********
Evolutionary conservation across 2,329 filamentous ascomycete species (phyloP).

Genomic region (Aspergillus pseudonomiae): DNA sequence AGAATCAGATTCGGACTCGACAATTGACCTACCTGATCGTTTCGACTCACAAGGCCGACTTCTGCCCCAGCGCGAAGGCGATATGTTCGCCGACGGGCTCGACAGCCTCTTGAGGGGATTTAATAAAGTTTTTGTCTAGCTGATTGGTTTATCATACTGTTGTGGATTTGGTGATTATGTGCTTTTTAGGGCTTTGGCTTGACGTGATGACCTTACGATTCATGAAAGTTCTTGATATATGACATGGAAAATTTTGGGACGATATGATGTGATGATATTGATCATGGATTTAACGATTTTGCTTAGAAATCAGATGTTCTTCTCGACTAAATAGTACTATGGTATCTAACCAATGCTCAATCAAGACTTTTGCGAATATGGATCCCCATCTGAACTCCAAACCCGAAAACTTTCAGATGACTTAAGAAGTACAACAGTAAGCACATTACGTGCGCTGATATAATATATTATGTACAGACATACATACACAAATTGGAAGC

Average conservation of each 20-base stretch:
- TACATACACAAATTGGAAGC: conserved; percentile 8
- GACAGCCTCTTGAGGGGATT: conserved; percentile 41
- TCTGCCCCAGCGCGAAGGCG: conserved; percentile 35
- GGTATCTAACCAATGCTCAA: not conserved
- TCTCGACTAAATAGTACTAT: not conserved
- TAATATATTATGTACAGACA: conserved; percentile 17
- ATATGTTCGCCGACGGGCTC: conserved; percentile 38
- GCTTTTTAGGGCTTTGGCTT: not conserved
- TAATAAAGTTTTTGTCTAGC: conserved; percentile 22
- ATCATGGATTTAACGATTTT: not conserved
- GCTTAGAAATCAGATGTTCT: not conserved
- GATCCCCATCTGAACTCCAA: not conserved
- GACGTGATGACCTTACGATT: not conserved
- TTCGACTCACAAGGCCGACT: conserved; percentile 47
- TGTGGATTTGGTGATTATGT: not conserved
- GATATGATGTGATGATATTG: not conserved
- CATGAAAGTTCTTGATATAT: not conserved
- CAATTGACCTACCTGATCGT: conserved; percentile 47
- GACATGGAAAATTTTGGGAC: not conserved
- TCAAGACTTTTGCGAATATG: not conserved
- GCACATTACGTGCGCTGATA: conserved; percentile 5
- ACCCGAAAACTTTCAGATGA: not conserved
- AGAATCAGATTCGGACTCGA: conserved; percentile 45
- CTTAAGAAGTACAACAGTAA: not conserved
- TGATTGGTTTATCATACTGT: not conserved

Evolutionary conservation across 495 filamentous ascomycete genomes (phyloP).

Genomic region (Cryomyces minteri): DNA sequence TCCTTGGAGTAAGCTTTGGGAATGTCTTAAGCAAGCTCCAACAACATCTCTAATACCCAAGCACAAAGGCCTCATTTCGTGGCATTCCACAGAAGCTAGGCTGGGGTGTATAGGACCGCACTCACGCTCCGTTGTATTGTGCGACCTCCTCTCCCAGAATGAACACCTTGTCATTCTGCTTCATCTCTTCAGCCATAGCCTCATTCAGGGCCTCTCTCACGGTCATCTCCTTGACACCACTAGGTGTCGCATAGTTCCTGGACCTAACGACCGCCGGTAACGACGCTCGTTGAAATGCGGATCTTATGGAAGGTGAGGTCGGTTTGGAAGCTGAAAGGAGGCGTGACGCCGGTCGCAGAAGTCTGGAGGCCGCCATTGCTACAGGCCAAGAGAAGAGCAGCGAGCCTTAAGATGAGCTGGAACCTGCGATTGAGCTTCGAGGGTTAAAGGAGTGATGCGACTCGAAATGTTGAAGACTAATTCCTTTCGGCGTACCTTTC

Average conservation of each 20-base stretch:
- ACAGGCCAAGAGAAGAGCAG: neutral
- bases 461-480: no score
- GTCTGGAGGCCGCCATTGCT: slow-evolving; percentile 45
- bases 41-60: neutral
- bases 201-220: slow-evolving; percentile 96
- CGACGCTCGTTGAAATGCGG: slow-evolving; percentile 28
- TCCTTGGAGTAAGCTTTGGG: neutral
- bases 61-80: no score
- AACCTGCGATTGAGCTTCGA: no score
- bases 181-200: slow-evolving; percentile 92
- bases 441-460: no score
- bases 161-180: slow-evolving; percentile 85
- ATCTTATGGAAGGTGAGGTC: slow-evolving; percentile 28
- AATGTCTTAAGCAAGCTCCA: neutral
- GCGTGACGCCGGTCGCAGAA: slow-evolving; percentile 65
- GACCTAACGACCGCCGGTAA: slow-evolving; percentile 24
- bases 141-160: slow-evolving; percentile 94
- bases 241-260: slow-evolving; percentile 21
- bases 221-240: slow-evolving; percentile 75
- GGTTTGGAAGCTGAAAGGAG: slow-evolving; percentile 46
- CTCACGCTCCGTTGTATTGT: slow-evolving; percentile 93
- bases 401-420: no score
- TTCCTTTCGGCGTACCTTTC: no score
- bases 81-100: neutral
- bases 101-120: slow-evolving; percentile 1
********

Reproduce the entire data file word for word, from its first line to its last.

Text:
Evolutionary conservation across 2,329 filamentous ascomycete species (phyloP).

Genomic region (Aspergillus pseudonomiae): DNA sequence AGAATCAGATTCGGACTCGACAATTGACCTACCTGATCGTTTCGACTCACAAGGCCGACTTCTGCCCCAGCGCGAAGGCGATATGTTCGCCGACGGGCTCGACAGCCTCTTGAGGGGATTTAATAAAGTTTTTGTCTAGCTGATTGGTTTATCATACTGTTGTGGATTTGGTGATTATGTGCTTTTTAGGGCTTTGGCTTGACGTGATGACCTTACGATTCATGAAAGTTCTTGATATATGACATGGAAAATTTTGGGACGATATGATGTGATGATATTGATCATGGATTTAACGATTTTGCTTAGAAATCAGATGTTCTTCTCGACTAAATAGTACTATGGTATCTAACCAATGCTCAATCAAGACTTTTGCGAATATGGATCCCCATCTGAACTCCAAACCCGAAAACTTTCAGATGACTTAAGAAGTACAACAGTAAGCACATTACGTGCGCTGATATAATATATTATGTACAGACATACATACACAAATTGGAAGC

Average conservation of each 20-base stretch:
- TACATACACAAATTGGAAGC: conserved; percentile 8
- GACAGCCTCTTGAGGGGATT: conserved; percentile 41
- TCTGCCCCAGCGCGAAGGCG: conserved; percentile 35
- GGTATCTAACCAATGCTCAA: not conserved
- TCTCGACTAAATAGTACTAT: not conserved
- TAATATATTATGTACAGACA: conserved; percentile 17
- ATATGTTCGCCGACGGGCTC: conserved; percentile 38
- GCTTTTTAGGGCTTTGGCTT: not conserved
- TAATAAAGTTTTTGTCTAGC: conserved; percentile 22
- ATCATGGATTTAACGATTTT: not conserved
- GCTTAGAAATCAGATGTTCT: not conserved
- GATCCCCATCTGAACTCCAA: not conserved
- GACGTGATGACCTTACGATT: not conserved
- TTCGACTCACAAGGCCGACT: conserved; percentile 47
- TGTGGATTTGGTGATTATGT: not conserved
- GATATGATGTGATGATATTG: not conserved
- CATGAAAGTTCTTGATATAT: not conserved
- CAATTGACCTACCTGATCGT: conserved; percentile 47
- GACATGGAAAATTTTGGGAC: not conserved
- TCAAGACTTTTGCGAATATG: not conserved
- GCACATTACGTGCGCTGATA: conserved; percentile 5
- ACCCGAAAACTTTCAGATGA: not conserved
- AGAATCAGATTCGGACTCGA: conserved; percentile 45
- CTTAAGAAGTACAACAGTAA: not conserved
- TGATTGGTTTATCATACTGT: not conserved

Evolutionary conservation across 495 filamentous ascomycete genomes (phyloP).

Genomic region (Cryomyces minteri): DNA sequence TCCTTGGAGTAAGCTTTGGGAATGTCTTAAGCAAGCTCCAACAACATCTCTAATACCCAAGCACAAAGGCCTCATTTCGTGGCATTCCACAGAAGCTAGGCTGGGGTGTATAGGACCGCACTCACGCTCCGTTGTATTGTGCGACCTCCTCTCCCAGAATGAACACCTTGTCATTCTGCTTCATCTCTTCAGCCATAGCCTCATTCAGGGCCTCTCTCACGGTCATCTCCTTGACACCACTAGGTGTCGCATAGTTCCTGGACCTAACGACCGCCGGTAACGACGCTCGTTGAAATGCGGATCTTATGGAAGGTGAGGTCGGTTTGGAAGCTGAAAGGAGGCGTGACGCCGGTCGCAGAAGTCTGGAGGCCGCCATTGCTACAGGCCAAGAGAAGAGCAGCGAGCCTTAAGATGAGCTGGAACCTGCGATTGAGCTTCGAGGGTTAAAGGAGTGATGCGACTCGAAATGTTGAAGACTAATTCCTTTCGGCGTACCTTTC

Average conservation of each 20-base stretch:
- ACAGGCCAAGAGAAGAGCAG: neutral
- bases 461-480: no score
- GTCTGGAGGCCGCCATTGCT: slow-evolving; percentile 45
- bases 41-60: neutral
- bases 201-220: slow-evolving; percentile 96
- CGACGCTCGTTGAAATGCGG: slow-evolving; percentile 28
- TCCTTGGAGTAAGCTTTGGG: neutral
- bases 61-80: no score
- AACCTGCGATTGAGCTTCGA: no score
- bases 181-200: slow-evolving; percentile 92
- bases 441-460: no score
- bases 161-180: slow-evolving; percentile 85
- ATCTTATGGAAGGTGAGGTC: slow-evolving; percentile 28
- AATGTCTTAAGCAAGCTCCA: neutral
- GCGTGACGCCGGTCGCAGAA: slow-evolving; percentile 65
- GACCTAACGACCGCCGGTAA: slow-evolving; percentile 24
- bases 141-160: slow-evolving; percentile 94
- bases 241-260: slow-evolving; percentile 21
- bases 221-240: slow-evolving; percentile 75
- GGTTTGGAAGCTGAAAGGAG: slow-evolving; percentile 46
- CTCACGCTCCGTTGTATTGT: slow-evolving; percentile 93
- bases 401-420: no score
- TTCCTTTCGGCGTACCTTTC: no score
- bases 81-100: neutral
- bases 101-120: slow-evolving; percentile 1